It's an interesting issue. If you are a paleo eater, you know the deal: nuts are cool in moderation, but peanuts are not a nut. They are a legume, and legumes are out. The best reasoning I ever heard for that rule is that when it comes to the stuff that legumes do well -- like contain protein -- they are beaten hands-down by animal protein, and the stuff they do badly, like expose you to gut-irritating lectins, makes them mostly not worth the hassle.
Mark Sisson has dealt with the peanut-butter issue really well. You should read that article. But I thought I would add a thought (or two).
And that thought is this: like most on-the-edge of paleo items, you need to chart your own course. Paleo isn't a religion. Figure out what works for you. For me, the occasional rice and beans don't do me a whole lot of harm, but eat 'em too much and the old "beans, beans" rhyme/song seems unduly apt. Peanut butter seems a little weirder. I ate a number of *jars* of it while hiking in California this summer because it was easy to throw in a backpack, with a spoon, and almond butter was not very available where I was. It was, seemingly, no big deal.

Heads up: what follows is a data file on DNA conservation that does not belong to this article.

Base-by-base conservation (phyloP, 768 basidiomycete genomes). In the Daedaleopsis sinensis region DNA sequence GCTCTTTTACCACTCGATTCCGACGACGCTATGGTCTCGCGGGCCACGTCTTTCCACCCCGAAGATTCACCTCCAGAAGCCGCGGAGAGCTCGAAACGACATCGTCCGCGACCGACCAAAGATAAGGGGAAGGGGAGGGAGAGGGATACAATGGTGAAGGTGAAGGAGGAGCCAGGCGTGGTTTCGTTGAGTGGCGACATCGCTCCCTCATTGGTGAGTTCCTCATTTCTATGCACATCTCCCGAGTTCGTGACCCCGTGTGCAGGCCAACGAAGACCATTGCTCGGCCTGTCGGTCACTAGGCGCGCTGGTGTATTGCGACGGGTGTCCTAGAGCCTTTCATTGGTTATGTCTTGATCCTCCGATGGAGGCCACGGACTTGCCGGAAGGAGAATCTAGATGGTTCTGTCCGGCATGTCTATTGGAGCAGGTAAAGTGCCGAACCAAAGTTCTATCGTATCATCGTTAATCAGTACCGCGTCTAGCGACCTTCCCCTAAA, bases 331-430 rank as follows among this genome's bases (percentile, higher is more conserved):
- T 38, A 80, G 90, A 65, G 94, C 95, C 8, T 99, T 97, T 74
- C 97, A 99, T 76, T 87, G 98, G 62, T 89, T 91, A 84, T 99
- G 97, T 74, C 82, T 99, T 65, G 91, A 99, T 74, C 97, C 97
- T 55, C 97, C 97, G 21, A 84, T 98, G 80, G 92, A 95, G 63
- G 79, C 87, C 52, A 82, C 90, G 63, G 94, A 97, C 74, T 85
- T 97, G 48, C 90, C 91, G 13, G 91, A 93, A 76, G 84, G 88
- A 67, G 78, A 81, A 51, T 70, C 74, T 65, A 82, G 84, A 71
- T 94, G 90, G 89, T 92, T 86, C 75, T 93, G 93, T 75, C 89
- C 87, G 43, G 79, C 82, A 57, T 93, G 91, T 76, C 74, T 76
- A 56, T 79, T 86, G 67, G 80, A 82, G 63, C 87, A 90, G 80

But I am not sure that vacation, with its amazingly relaxed vibe, is the best test. Real life has a few more stressors, and stressors affect digestion. And sure enough, when I decided to dive back into some peanut butter recently -- Whole Foods in-store grind, to be exact -- it was fine for a few days, but, as I ate some *daily*, my skin got a little blotchier and a few zits popped up.
And really, what is a surer proof that there has been a dietary derail than the emergence of the dreaded zitstorm?
So I think, for me anyway, Mark Sisson nailed it: a little peanut butter here and there isn't the end of the world, but I will do better not making it a frequent staple.
Now where is that jar of almond butter? I think it missed me....
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